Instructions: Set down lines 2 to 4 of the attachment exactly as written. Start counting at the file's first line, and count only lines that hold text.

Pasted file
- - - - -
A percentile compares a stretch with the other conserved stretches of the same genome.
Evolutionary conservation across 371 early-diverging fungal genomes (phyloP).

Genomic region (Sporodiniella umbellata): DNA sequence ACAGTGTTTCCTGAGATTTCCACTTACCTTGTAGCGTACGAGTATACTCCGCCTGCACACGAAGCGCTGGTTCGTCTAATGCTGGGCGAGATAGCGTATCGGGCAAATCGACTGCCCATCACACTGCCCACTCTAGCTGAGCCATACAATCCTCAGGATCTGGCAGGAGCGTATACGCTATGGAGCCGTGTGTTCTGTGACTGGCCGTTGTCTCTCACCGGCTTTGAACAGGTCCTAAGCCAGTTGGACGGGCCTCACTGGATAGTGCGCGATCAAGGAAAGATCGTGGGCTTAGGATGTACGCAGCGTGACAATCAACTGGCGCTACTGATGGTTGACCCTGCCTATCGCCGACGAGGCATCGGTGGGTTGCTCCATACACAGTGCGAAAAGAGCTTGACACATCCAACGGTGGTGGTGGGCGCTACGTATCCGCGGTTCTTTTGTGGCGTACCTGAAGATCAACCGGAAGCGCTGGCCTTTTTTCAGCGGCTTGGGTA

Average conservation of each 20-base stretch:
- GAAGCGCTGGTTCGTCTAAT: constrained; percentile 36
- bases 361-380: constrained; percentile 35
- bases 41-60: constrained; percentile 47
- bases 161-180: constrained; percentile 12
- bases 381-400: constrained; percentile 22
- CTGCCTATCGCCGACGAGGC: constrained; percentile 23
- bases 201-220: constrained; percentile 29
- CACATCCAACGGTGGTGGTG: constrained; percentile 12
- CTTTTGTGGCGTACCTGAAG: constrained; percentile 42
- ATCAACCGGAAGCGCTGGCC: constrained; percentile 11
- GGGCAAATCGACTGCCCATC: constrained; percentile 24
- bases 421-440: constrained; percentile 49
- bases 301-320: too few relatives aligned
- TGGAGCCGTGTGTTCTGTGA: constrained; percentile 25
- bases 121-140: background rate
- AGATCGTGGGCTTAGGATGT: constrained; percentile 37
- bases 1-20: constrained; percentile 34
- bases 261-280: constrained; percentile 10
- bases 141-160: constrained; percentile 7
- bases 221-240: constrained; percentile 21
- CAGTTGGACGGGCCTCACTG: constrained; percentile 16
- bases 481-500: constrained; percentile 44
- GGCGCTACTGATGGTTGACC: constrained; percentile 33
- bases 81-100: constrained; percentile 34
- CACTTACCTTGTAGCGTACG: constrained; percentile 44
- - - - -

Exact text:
Evolutionary conservation across 371 early-diverging fungal genomes (phyloP).

Genomic region (Sporodiniella umbellata): DNA sequence ACAGTGTTTCCTGAGATTTCCACTTACCTTGTAGCGTACGAGTATACTCCGCCTGCACACGAAGCGCTGGTTCGTCTAATGCTGGGCGAGATAGCGTATCGGGCAAATCGACTGCCCATCACACTGCCCACTCTAGCTGAGCCATACAATCCTCAGGATCTGGCAGGAGCGTATACGCTATGGAGCCGTGTGTTCTGTGACTGGCCGTTGTCTCTCACCGGCTTTGAACAGGTCCTAAGCCAGTTGGACGGGCCTCACTGGATAGTGCGCGATCAAGGAAAGATCGTGGGCTTAGGATGTACGCAGCGTGACAATCAACTGGCGCTACTGATGGTTGACCCTGCCTATCGCCGACGAGGCATCGGTGGGTTGCTCCATACACAGTGCGAAAAGAGCTTGACACATCCAACGGTGGTGGTGGGCGCTACGTATCCGCGGTTCTTTTGTGGCGTACCTGAAGATCAACCGGAAGCGCTGGCCTTTTTTCAGCGGCTTGGGTA

Average conservation of each 20-base stretch: